d.    Zone 4—Outer Safety Zone (OSZ). The OSZ is a rectangular area that is also centered on the runway. For Runway 5-23, the OSZ is one thousand feet wide overall (extending five hundred feet laterally from the runway centerline) and extends approximately three thousand feet beyond the ISZ.

e.    Zone 5—Sideline Safety Zone (SSZ). For Runway 5-23, the SSZ boundary is defined by a one-thousand-foot centerline offset on each side of the runway that connects the ITZs on each end of the runway.

f.    Zone 6—Traffic Pattern Zone (TPZ). This encompasses an area surrounding the runway of approximately five thousand feet, as depicted in airport land use zoning map.

B.    Airspace Protection Areas (Map 2). The airspace protection areas map depicts the airspace surfaces defined for Sanderson Field in accordance with Federal Aviation Regulations, Part 77, Subpart C. For the purposes of this chapter, planned future runway configuration or types of runway approaches are assumed in the airspace protection areas. The critical airspace surfaces are defined by a set of five types of surfaces as follows:

1.    A primary surface is longitudinally centered and extends two hundred feet beyond each end of the runway. The width is one thousand feet for Runway 5-23. The elevation of any point on the primary surface is the same as the elevation of the nearest point on the runway centerline.

2.    Approach surfaces are longitudinally centered on the extended runway centerline and extend outward and upward beginning at, and at the same elevation as, each end of a primary surface. Approach surface dimensions and slopes for each runway end are as follows:

a.    Runway 23:

i.    Inner edge width: one thousand feet.

ii.    Outer end width: sixteen thousand feet.

iii.    Length: fifty thousand feet.

iv.    Slope: fifty to one (one foot vertically for each fifty feet horizontally) for the inner ten thousand feet of length and forty to one for the outer forty thousand feet.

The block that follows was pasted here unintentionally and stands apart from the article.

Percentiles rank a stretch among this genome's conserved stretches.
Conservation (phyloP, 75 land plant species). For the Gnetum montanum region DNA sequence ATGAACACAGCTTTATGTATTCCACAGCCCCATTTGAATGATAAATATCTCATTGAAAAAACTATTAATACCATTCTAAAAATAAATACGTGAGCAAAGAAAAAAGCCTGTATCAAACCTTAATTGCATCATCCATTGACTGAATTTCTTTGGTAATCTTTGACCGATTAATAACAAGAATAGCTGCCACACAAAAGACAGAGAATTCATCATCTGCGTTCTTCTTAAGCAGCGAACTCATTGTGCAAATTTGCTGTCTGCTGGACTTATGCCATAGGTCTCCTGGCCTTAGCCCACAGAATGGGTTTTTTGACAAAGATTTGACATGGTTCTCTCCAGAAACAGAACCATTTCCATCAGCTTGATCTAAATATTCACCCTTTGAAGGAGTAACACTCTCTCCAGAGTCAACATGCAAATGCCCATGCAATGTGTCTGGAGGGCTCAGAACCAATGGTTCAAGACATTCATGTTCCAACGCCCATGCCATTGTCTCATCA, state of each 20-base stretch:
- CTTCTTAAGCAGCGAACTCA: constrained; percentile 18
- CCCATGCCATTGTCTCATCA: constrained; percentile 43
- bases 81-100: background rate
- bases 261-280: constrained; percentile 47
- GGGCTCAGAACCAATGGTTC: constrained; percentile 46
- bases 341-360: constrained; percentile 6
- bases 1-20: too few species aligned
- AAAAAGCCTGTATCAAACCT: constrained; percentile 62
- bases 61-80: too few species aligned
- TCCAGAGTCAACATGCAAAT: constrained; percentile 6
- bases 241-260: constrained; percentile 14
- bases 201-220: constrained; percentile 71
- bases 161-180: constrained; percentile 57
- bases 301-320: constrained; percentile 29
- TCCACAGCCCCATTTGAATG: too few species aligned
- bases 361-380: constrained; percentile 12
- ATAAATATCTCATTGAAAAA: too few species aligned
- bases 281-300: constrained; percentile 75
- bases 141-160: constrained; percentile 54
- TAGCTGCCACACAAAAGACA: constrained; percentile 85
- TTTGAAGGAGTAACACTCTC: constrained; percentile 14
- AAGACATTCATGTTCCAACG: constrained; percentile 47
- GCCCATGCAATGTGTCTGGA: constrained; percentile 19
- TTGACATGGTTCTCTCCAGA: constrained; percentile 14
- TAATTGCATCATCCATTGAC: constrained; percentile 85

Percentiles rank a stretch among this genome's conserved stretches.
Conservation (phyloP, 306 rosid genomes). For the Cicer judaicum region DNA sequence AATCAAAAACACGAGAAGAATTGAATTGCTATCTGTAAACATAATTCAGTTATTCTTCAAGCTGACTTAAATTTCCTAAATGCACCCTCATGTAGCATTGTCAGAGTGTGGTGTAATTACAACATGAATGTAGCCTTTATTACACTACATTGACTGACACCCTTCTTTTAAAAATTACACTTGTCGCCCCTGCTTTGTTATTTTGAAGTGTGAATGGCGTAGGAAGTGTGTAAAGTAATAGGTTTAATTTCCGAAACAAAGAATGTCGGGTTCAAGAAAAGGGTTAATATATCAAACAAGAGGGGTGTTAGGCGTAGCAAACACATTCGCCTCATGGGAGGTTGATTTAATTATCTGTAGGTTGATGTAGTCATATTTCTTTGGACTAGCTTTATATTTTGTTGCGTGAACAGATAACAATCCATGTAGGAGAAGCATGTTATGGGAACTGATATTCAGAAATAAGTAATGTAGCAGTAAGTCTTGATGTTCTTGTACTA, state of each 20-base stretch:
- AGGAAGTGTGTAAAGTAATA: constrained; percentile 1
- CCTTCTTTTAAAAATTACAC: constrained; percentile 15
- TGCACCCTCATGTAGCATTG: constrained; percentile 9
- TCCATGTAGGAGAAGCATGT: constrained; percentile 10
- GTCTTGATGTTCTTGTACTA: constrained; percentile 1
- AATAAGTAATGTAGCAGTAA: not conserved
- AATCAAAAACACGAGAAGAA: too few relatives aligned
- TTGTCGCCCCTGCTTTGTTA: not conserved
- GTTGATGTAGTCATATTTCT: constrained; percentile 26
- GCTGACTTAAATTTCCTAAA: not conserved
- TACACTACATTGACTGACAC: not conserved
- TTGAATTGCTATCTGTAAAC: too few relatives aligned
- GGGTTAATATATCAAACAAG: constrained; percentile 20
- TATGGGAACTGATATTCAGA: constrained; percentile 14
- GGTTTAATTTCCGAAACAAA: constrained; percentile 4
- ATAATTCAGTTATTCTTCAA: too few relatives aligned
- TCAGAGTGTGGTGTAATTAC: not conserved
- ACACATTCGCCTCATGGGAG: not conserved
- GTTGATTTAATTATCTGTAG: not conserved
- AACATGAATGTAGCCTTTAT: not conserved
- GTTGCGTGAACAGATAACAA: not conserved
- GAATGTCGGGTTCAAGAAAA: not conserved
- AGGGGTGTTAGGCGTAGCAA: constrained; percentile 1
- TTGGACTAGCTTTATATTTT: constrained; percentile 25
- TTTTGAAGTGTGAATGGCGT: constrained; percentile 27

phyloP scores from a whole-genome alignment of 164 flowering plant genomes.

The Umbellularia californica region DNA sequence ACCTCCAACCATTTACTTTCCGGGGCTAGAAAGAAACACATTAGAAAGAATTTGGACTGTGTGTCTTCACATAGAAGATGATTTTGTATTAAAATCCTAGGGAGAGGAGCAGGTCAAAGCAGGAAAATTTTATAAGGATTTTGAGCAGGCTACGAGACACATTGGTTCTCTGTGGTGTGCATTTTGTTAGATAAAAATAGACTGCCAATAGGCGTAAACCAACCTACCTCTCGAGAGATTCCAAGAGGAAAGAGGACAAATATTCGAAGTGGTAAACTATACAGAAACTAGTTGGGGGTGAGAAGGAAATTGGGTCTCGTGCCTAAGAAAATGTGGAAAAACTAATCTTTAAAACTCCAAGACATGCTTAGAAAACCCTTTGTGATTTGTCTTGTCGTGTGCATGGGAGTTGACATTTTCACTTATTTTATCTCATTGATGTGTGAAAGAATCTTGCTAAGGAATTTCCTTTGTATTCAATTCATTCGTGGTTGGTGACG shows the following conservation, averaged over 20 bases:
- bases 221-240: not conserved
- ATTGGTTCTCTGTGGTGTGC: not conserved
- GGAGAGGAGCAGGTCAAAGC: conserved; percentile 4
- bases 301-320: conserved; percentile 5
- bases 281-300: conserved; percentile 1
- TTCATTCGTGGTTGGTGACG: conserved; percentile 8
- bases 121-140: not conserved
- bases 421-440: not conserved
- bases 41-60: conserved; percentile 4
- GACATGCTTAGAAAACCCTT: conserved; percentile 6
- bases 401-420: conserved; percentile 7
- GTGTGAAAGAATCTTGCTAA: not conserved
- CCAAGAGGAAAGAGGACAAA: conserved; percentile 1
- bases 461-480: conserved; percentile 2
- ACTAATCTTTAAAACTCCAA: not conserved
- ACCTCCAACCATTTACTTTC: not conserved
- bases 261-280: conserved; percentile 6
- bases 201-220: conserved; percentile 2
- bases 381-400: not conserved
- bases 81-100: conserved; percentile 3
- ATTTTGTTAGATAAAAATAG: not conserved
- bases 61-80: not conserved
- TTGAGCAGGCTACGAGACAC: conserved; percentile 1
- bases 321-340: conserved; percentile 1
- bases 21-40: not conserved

b.    Runway 5:

i.    Inner edge width: one thousand feet.

ii.    Outer edge width: four thousand feet.

iii.    Length: ten thousand feet.

iv.    Slope: twenty to one.

3.    Transitional surfaces extend outward from the sides of each primary surface and each approach surface. These surfaces slope upward one foot vertically for each seven feet horizontally, measured at a ninety-degree angle to the runway centerline and extended runway centerline, and continue to where they intersect a horizontal or conical surface. For those portions of a precision approach surface which extend through or beyond the limits of the conical surface, the adjacent transitional surfaces extend a distance of five thousand feet horizontally from the edge of the approach surface, measured at a ninety-degree angle to the extended runway centerline.

4.    A horizontal surface is established at an elevation of two hundred fifty-four feet above the highest point on airport Runway 5, and two hundred sixty-nine feet above the highest point on airport Runway 23, specifically four hundred nineteen feet above mean sea level. The inner edge of the horizontal surface is defined by its intersection with transitional surfaces. The outer edge is defined by drawing arcs with radii of ten thousand feet centered on the runway centerline at each end of the primary surface of Runway 9-27, then connecting the arcs with lines drawn tangent to them.